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Arsenal’s trophy drought continues after gifting Birmingham late Carling Cup winner

Arsenal 1 Birmingham 2

Van Persie 39; Žigić 28, Martins 89

Obafemi Martins capitalised on a late mix-up between Laurent Koscielny and Wojciech Szczęsny to give Birmingham City an unexpected but fully deserved Carling Cup triumph and send them into next season’s Europa League. For Arsenal, however, the wait for a first trophy since 2005 continues.

With both Cesc Fàbregas (hamstring) and Theo Walcott (ankle) unavailable after picking up injuries in Wednesday’s 1-0 win over StokeArsène Wenger was forced into changes. A fit again Koscielny replaced Sébastien Squillaci in the heart of defence,  while Andrey Arshavin and – somewhat surprisingly – Tomáš Rosický were included in the starting line-up.

Szczęsny

Sagna – Djourou – Koscielny – Clichy

Song – Wilshere

Rosický

Nasri – van Persie – Arshavin

Arsenal came into the final having already completed the double over Birmingham in the Premier League, winning 2-1 at the Emirates in October and 3-0 at St Andrew’s on New Year’s Day.

Birmingham start strong, but Arsenal bounce back

Birmingham shaded an enthralling first half, scored first, and could and perhaps should have added a second. But by half-time they could easily have gone in behind as Arsenal came roaring back.

The underdogs had three golden chances in the opening period, and Arsenal could consider themselves a little fortunate to have conceded only once while retaining their full complement of eleven men.

Szczęsny was fortunate not to concede an early penalty which could have seen him dismissed (image courtesy of arsenal.com)

The game was barely a minute old when Lee Bowyer was played in behind the Arsenal defence by Nikola Žigić, advanced into the area and was felled by Szczęsny. The assistant referee flagged for offside – he was in fact half a yard onside – saving referee Mike Dean the tricky decision of whether or not to send off the Polish goalkeeper. It was a clear penalty, no question, but Szczęsny did appear to make a genuine attempt to play the ball. To my eyes, it was a yellow at most.

Birmingham did take the lead in the 28th minute, however. After a misplaced pass between Bacary Sagna and Jack Wilshere led to Sebastian Larsson‘s outswinging corner, Roger Johnson won the first header on the edge of the box and Žigić, three yards out, only needed a flick of his head to help the ball on into the net.

Žigić should have made it 2-0 six minutes later after the ball broke to him in the box, leaving him one-on-one. But as the Serbian giant hesitated, and the equally imposing physical presence of Szczęsny spread himself and made a vital block.

Van Persie's expertly taken goal with his weaker leg brought Arsenal level (image courtesy of arsenal.com)

Arsenal, surprised by Birmingham’s fast start and possibly constrained by the expectation of being overwhelming favourites, struggled to settle into any kind of rhythm despite creating chances sporadically. Arshavin spun away from Martin Jiránek but Ben Foster saved well with his legs from close range. Samir Nasri danced into the box away from the attentions of three defenders, but shot wide from an angle. And, immediately after Žigić’s goal, Robin van Persie headed just wide from Bacary Sagna‘s cross.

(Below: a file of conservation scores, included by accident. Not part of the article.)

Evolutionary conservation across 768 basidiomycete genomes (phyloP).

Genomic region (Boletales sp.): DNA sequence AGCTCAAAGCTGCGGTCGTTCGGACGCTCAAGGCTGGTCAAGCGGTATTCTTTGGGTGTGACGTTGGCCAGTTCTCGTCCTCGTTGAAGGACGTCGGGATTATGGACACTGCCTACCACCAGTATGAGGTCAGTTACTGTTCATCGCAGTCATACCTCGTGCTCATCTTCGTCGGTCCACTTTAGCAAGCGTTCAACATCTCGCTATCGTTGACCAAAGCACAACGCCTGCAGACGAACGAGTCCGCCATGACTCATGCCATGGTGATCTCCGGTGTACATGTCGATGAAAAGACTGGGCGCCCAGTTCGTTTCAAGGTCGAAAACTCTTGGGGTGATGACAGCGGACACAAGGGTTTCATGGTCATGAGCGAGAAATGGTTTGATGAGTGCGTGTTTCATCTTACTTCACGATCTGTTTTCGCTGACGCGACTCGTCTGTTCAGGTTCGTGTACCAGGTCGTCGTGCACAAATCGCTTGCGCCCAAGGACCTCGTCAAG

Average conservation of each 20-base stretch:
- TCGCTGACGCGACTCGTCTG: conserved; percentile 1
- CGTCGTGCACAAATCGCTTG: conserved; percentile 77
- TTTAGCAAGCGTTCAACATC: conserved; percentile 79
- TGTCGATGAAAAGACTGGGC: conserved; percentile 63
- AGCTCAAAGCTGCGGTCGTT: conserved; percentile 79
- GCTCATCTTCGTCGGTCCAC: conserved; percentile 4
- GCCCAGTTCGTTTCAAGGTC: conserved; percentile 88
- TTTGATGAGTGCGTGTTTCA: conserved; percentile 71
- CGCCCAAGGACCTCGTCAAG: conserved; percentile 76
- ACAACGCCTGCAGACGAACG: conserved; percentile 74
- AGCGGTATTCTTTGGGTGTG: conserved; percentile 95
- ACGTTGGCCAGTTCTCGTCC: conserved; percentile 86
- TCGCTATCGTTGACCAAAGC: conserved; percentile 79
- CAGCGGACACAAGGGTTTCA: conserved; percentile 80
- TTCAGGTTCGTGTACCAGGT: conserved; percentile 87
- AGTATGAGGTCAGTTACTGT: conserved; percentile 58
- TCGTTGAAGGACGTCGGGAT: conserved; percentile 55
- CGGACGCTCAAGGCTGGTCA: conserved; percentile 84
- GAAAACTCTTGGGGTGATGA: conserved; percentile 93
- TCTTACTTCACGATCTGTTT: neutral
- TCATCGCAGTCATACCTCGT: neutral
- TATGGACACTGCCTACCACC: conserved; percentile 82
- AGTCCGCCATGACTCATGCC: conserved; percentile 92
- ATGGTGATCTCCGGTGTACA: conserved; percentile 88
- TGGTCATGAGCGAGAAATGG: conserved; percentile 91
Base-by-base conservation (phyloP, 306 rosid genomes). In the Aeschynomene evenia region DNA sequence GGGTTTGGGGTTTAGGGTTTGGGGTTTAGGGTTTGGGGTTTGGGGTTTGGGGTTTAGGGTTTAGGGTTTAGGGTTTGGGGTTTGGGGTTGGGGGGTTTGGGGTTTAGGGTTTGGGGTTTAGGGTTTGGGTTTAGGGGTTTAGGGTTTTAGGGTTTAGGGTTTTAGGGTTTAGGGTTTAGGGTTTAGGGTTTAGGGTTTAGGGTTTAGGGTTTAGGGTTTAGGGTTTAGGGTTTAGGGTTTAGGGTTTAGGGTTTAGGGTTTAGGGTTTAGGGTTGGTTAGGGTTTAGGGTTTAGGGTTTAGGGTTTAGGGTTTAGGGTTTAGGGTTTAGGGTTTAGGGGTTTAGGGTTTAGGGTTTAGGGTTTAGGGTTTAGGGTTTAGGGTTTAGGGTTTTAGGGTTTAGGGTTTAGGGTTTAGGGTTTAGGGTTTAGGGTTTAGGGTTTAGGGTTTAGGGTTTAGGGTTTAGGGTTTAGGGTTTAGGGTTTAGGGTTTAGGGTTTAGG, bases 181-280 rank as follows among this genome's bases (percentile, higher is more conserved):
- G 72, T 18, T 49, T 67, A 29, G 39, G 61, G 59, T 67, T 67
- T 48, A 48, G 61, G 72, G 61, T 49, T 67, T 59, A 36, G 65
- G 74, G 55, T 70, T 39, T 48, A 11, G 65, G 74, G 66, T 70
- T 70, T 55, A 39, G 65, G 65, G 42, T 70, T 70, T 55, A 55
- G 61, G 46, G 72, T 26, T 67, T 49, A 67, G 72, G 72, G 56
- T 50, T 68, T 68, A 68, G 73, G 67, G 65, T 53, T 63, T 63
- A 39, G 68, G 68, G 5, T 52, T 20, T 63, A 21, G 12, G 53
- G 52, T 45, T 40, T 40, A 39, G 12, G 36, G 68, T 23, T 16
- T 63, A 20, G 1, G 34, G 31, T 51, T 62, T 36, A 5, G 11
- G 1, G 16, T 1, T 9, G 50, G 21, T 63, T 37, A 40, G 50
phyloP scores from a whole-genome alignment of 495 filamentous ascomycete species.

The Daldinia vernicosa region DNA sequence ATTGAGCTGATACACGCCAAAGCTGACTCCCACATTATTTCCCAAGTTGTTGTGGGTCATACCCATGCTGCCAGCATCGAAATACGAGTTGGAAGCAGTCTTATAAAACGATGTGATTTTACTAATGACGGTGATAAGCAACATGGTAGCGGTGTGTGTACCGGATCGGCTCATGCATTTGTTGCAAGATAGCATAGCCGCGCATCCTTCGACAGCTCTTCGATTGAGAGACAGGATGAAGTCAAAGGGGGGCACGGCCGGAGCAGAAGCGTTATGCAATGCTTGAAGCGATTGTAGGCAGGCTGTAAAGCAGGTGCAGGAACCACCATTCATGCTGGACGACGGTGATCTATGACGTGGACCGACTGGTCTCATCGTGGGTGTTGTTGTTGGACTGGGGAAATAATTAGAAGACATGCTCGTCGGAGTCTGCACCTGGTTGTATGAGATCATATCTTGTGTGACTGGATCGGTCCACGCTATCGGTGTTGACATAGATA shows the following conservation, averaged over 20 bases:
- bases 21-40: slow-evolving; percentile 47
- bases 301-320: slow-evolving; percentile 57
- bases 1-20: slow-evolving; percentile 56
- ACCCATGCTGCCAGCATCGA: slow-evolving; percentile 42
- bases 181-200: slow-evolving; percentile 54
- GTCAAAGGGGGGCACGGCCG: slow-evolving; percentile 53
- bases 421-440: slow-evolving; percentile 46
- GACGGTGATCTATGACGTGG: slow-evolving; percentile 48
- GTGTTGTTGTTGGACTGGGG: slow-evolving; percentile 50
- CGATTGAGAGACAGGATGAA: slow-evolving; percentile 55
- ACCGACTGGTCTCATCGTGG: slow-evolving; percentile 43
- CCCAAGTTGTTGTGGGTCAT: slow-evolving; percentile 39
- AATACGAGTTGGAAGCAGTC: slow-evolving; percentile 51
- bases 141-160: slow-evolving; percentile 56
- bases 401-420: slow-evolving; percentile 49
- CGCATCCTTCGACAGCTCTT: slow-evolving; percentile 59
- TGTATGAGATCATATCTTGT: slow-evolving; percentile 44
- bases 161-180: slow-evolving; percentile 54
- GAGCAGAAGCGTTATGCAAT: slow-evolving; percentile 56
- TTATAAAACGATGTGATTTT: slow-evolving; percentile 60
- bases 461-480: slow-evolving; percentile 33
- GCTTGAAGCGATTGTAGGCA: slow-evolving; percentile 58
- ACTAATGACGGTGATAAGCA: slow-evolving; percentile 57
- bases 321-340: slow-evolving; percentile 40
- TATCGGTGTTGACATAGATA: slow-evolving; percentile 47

Ironically, the equaliser arrived at the end of Birmingham’s best spell of the half, but it was a goal of the highest quality. A fast break saw Arshavin tee up Wilshere, whose fierce drive from 22 yards rattled the crossbar with Foster beaten. The rebound fell to Arshavin, who drove forward and pulled it back across the face of goal, where van Persie stretched out and hooked the ball into the far corner of the net from eight yards.

Deep into injury time, Arsenal could even have taken the lead, as Nasri’s swerving 30-yarder forced Foster into an awkward save. In truth, it would have been much more than they deserved.

Arsenal offer up a gift horse which Martins gratefully accepts

Buoyed by their late resurgence, Arsenal started the second half brightly. The ever eager Sagna bombed down the right and pulled a ball back to the edge of the box for the arriving Rosický, but his shot was dragged just wide.

Birmingham responded shortly before the hour when Keith Fahey swung his boot from the edge of the box and struck the inside of a post after good perseverance by substitute Jean Beausejour.

As the game entered its final quarter of an hour, Arsenal created five good chances in the space of six minutes but failed to convert any of them. Nasri was twice denied by the excellent Foster, and scuffed a free kick wide. The Birmingham keeper did well to hold a close-range drive by substitute Nicklas Bendtner as Rosický closed looking for the rebound. And the Czech was then denied when his back-heeled flick was saved after Marouane Chamakh (who had just arrived in place of Arshavin) had outmuscled Jiránek on the left touchline.

Koscielny blotted an otherwise solid game with his catastrophic late error (image courtesy of arsenal.com)

But the second goal did not arrive, and as extra time beckoned there was always the danger of a late Birmingham winner. With barely a minute of normal time remaining, Foster launched a long free kick forward. The ball bounced, apparently harmlessly, into the Arsenal box. Koscielny swung a wild boot at it and Szczęsny then fumbled the ball as it bounced in front of him, gifting Martins the easiest winning goal he will ever score.